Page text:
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Origines Des Musique: Zydeco
The king of Zydeco, Clifton Chenier, resonates in my laptop and I am transcended to the land of Creoles living in 19th century Louisiana. Not that I understand much of the French language, but the upbeat heavy base music helps me match the tapping of my finger with the raindrops falling on my rooftop.

This musical form has a heavy influence of the ‘vest frottoir’ (washboard/rub board) invented by the king of Zydeco himself. Not only this, this folk music also uses other instruments like the piano, accordion, fiddles, horns, drums, electric guitar, bass guitar and, of course, the vocals. This form of world music is quite dynamic with a mixture of various genres like the blues, brass band, ska, R&B, hip-hop, waltzes, shuffles, two-steps, rock and roll and many more. Zydeco’s main influence originates from Cajun music, a symbolic musical form of Louisiana. Sung in a mixture of African, Afro-Caribbean, Native American and even the European influences, though all-originating from South Louisiana primarily, the songs narrate the singers’ socio-economic and political status.

The term ‘Zydeco’ originates from the West African word ‘Zari’ which means ‘dance’, synonymous to the reaction of the listener of this musical form. This genre is said to have been further popularised and understood subsequent to the song Les Haricots Sont Pas Salés by Chenier himself, which refers to the economic status of the singer explaining how difficult it is for him to even afford salt pork to season his beans ~ as salt pork and beans were the least priced edible products during that time span.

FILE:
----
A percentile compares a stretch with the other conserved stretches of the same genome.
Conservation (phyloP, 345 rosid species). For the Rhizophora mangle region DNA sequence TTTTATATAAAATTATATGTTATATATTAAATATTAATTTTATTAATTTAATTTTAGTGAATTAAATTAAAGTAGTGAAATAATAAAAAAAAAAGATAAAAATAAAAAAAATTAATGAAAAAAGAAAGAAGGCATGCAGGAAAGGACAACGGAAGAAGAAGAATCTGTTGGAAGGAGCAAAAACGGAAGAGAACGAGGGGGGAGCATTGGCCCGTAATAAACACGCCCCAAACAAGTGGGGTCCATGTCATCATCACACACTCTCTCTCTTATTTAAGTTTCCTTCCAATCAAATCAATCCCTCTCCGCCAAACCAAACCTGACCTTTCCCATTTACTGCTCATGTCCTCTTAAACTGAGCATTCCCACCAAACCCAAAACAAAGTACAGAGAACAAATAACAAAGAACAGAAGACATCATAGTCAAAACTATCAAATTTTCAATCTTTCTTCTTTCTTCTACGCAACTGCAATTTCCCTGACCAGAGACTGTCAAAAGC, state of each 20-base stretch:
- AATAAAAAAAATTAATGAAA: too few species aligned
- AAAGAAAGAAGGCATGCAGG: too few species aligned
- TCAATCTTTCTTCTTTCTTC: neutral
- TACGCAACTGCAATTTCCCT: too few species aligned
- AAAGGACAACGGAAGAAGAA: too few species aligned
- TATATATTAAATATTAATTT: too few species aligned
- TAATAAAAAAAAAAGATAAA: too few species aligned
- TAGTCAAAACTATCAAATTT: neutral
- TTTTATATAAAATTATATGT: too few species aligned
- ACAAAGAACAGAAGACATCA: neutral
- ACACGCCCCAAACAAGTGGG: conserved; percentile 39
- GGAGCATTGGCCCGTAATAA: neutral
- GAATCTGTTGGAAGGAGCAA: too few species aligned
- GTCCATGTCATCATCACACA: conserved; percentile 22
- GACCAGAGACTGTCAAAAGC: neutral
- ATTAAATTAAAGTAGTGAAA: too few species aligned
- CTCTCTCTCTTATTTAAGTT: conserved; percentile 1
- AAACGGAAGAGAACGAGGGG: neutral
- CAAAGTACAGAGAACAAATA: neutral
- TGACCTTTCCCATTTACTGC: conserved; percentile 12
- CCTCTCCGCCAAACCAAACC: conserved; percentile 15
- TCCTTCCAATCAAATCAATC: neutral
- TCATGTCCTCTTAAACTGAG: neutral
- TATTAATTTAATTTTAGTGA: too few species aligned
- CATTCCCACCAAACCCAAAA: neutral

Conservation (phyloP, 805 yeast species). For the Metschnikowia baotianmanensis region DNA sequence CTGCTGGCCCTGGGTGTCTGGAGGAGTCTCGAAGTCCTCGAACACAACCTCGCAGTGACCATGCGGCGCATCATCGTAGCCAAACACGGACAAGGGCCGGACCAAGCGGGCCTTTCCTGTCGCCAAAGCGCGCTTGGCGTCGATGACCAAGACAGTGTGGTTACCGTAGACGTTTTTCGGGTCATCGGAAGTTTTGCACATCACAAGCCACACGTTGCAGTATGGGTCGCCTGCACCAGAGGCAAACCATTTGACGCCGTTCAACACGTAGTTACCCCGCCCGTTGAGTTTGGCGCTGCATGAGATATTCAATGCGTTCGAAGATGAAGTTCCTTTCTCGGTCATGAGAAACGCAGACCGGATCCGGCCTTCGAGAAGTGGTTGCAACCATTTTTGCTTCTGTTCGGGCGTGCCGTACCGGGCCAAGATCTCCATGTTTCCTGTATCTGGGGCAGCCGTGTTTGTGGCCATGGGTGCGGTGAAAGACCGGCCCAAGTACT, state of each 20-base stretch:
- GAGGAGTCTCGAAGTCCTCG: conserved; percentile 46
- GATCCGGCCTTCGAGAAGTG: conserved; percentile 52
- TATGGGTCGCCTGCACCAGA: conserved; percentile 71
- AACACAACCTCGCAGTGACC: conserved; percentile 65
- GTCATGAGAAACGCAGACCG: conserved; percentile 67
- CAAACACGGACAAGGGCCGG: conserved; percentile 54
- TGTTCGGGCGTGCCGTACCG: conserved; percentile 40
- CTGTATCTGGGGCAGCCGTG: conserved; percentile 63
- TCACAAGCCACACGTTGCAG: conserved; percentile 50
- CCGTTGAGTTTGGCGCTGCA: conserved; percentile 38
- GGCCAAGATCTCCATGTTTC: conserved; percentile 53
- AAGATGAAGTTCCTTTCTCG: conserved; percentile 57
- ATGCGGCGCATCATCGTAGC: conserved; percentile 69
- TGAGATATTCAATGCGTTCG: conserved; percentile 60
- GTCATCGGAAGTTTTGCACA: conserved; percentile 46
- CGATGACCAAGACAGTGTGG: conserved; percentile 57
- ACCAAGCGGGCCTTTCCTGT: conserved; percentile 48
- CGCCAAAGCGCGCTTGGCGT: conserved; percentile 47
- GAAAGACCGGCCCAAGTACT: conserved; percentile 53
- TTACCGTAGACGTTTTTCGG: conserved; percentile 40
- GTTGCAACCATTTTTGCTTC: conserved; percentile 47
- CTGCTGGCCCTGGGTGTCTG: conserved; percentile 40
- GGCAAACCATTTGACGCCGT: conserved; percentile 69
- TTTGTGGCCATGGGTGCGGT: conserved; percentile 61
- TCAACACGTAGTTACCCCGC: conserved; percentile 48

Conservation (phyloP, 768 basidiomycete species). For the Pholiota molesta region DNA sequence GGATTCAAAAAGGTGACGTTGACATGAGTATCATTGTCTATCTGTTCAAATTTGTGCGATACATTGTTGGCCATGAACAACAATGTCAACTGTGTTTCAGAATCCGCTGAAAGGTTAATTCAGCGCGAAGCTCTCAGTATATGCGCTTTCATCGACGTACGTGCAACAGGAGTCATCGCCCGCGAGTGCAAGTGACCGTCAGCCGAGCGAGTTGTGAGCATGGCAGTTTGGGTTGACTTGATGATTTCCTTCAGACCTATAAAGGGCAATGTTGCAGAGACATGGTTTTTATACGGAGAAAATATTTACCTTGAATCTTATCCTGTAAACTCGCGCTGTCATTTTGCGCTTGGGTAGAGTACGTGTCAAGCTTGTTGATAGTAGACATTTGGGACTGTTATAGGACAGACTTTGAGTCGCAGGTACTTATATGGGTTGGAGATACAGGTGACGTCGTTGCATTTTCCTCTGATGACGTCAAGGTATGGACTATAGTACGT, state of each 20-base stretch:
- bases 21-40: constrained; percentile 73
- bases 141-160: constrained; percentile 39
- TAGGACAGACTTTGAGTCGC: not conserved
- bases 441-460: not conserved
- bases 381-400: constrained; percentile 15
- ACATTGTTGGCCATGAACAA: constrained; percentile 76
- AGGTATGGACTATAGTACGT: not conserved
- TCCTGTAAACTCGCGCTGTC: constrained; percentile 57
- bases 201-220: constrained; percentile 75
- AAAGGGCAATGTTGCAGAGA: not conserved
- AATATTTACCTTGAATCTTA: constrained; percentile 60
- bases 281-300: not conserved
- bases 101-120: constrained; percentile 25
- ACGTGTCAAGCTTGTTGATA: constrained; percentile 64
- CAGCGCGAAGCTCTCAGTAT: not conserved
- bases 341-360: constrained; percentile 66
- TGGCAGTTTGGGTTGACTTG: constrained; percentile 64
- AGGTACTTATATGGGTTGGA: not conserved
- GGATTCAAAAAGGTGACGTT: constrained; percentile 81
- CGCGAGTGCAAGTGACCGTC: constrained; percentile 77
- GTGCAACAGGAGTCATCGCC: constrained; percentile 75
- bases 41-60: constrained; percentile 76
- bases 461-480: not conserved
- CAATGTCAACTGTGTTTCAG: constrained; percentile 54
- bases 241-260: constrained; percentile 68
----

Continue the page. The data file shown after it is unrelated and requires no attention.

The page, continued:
World War II left many economically strained and some of the most affected were the Zydeco singers, the French speaking coloured people in Louisiana. This community of people prior to the war lived in small close-knit societies without any supervision of formal government. However, in spite of possessing their own formal government, this community had a set of rules which were to be followed ~ ‘The Code Noir’ ~ mainly addressing of living together peacefully, freely and also believing in the prosperity of their community and right to education. Hence, this conduct was popularly known as Les Gens Libres de Couleur, which translated in English language means ‘Free Men of Colour’.

However, many things changed after the war and forced many of this community to migrate to places which would provide better living conditions and better economic status, though with the price of being labelled as part of one group and their freedom being violated. This left the community frustrated and angry ~ in a way, giving birth to this genre of music as a medium of expression.

However, the journey of this musical form does not cease with the cessation of the World War. Another reason for creating this form was for a completely different purpose: social unison. During the 19th century, Zydeco was sung only within the four walls of a home, during their family gatherings and this later progressed between similar coloured, free people but for a different reason and that was social gathering. This form was also sung in churches, as they were very religious. As time passed, this musical form gained more and more popularity, and soon Zydeco was heard at nightclubs and dance rural halls; it later had a dance form under the same form known as the ‘new salsa’.

You can read the rest of our feature Origines Des Musique: Zydeco in the June 2007 issue of The Record Music Magazine available at your local newsagent.


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Origines Des Musique: Zydeco
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